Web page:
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WHERE CONCURRENT FINDINGS, THE SUPREME COURT WILL NOT INTERFERE

Dictum

In view of the concurrent findings of fact by both the High Court and the Court of Appeal on the issues raised in this case, and in the absence of any special circumstance warranting this Court to do so, this Court will not interfere. See Ukpe Ibodo & Ors. v. Enarofie & Ors. (1980) 5-7 S.C. 42 at 55; David Dawodu Lokoyi & Anor. v. Emmanuel Babalola Olojo (1983) 8 S.C. 61 and Sockna Moromodu Allie & Ors. v. Ahmed Alhaji & Ors. 13 W.A.C.A. 320, particularly at 321 wherein their Lordships of the Privy Council stated thus: “However that may be, it is not a matter upon which their Lordships could or ever do, interfere, when the matter has been not only to the Court of first instance but to the Court of Appeal in the Colony itself.”

— Wali, JSC. Uredi v. Dada (1998) – SC.106/1986

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CONCURRENT FINDING AS TO IDENTIFICATION

It was the trial Court which has the advantage of seeing, watching and observing the PW.1 testify in the witness box that can exercise its discretion, upon evaluation of the evidence before it, to believe or disbelieve her. That liberty and privilege of believing the PW.1 and accepting her evidence on the identification of the Appellant with whom she struggled over her bag, in preference to any other evidence per contra were completely within the discretion of the trial Court. On this issue of the credibility of the PW.1 there are concurrent findings of the two Courts below. This Court, therefore has very limited, if any scope to interfere.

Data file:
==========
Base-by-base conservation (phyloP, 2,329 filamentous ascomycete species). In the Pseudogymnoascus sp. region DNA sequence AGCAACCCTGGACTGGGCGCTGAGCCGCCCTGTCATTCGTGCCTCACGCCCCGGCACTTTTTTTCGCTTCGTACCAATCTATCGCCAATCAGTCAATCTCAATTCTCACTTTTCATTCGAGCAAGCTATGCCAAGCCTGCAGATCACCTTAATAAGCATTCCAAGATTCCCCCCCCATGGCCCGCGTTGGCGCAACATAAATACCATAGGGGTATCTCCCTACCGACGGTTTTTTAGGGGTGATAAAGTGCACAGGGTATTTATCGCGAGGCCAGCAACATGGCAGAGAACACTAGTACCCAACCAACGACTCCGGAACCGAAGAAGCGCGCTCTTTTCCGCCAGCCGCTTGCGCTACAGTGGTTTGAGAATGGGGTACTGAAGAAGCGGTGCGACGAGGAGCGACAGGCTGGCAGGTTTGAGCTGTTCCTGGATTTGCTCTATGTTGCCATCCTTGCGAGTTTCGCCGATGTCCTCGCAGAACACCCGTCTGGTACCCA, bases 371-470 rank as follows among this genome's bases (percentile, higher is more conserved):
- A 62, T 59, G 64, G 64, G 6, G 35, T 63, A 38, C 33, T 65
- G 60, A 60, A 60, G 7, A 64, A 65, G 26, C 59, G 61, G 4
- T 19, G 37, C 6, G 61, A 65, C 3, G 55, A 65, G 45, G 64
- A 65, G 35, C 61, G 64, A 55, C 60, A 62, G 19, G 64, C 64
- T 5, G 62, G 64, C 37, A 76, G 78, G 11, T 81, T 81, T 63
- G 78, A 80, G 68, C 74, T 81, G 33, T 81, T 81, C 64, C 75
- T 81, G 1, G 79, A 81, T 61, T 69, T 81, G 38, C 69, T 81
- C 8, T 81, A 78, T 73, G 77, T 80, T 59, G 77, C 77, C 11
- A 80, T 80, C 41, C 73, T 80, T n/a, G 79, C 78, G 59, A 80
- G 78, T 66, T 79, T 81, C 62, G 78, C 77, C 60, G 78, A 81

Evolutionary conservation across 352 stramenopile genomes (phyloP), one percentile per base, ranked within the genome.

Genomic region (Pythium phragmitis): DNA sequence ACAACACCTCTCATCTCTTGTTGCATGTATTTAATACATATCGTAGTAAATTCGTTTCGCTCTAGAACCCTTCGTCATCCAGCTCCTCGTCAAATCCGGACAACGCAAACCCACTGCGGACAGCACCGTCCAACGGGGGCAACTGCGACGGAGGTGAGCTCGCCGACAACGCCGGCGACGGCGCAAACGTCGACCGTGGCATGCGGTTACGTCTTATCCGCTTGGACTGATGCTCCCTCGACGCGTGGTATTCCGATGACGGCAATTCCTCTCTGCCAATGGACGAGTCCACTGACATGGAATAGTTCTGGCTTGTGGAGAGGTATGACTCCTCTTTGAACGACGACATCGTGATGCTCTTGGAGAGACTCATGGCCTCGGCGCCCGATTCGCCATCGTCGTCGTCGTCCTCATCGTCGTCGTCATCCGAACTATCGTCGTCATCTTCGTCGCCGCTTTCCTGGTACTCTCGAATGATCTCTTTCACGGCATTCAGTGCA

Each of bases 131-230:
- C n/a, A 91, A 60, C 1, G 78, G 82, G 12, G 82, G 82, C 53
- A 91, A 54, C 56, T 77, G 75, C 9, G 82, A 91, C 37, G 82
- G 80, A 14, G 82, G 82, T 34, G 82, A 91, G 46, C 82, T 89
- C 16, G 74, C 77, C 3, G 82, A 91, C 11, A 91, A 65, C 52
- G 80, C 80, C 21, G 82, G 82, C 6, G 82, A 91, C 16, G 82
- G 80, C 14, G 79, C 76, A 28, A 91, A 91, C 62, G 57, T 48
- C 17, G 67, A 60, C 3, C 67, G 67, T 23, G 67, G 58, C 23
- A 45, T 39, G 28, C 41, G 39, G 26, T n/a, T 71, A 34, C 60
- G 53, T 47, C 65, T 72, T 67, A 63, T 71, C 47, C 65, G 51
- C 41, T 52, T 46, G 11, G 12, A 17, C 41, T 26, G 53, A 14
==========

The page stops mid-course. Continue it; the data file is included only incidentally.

— E. Eko, JSC. Kekong v State (2017) – SC.884/2014

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ONLY IN EXTREME CIRCUMSTANCES WILL DISCRETION OF TRIAL JUDGE BE REVERSED

It is a trite procedural tenet that the evaluation of evidence and ascription of probative value to such evidence are the exclusive preserve of the trial court which had the opportunity of hearing and assessing the testimony and conduct of the witnesses. It is unusual for an appellate court to disturb such findings of a trial court except where it is found to be perverse irrational or does not accord with common sense. See DARE VS FAGBAMILA (2009) 14 NWLR (PT 1160) 177; SULE VS HABU (2011) 7 NWLR (PT 1246) 339 and KARIBO VS GREND (1992) 3 NWLR (PT 230) 426.

— S.C. Oseji, JCA. ACB v Ajugwo (2011) – CA/E/66/2006

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WHEN THE SUPREME COURT WILL SET ASIDE A CONCURRENT DECISION OF A COURT

From the onset it must be emphasized that being a concurrent finding of fact by the two courts, this Court is very slow at intervening except where the Appellants succeed in showing to us that notwithstanding the fact of concurrence in the decisions of both courts, the finding is perverse or that the finding has violated some essential principle of law or procedure and that the violation is substantial enough to lead to miscarriage of justice. See Onowan v Isarhjen (1976) 9-10 SC 95, Fashanu v. Adekoya (1974) 1 ALL NLR (PT. 1) 35 and Onwuka v Ediala (1989) 1 NWLR (pt.96) 182 at 202. It is only if this is demonstrated that this court will interfere. See Abinabina v Enyimadu 12 WACA 171 at 173, Omoborinola II v Military Governor Ondo State (1998) 14 NWLR (pt 584) 89 at 107, U.A.C Nig. Ltd. v Fashoyiten (1998) 11 NWLR (pt.573) 199 at 185 and Chinwedu v Mbamah & Or (1980) 3-4 SC 31 at 75.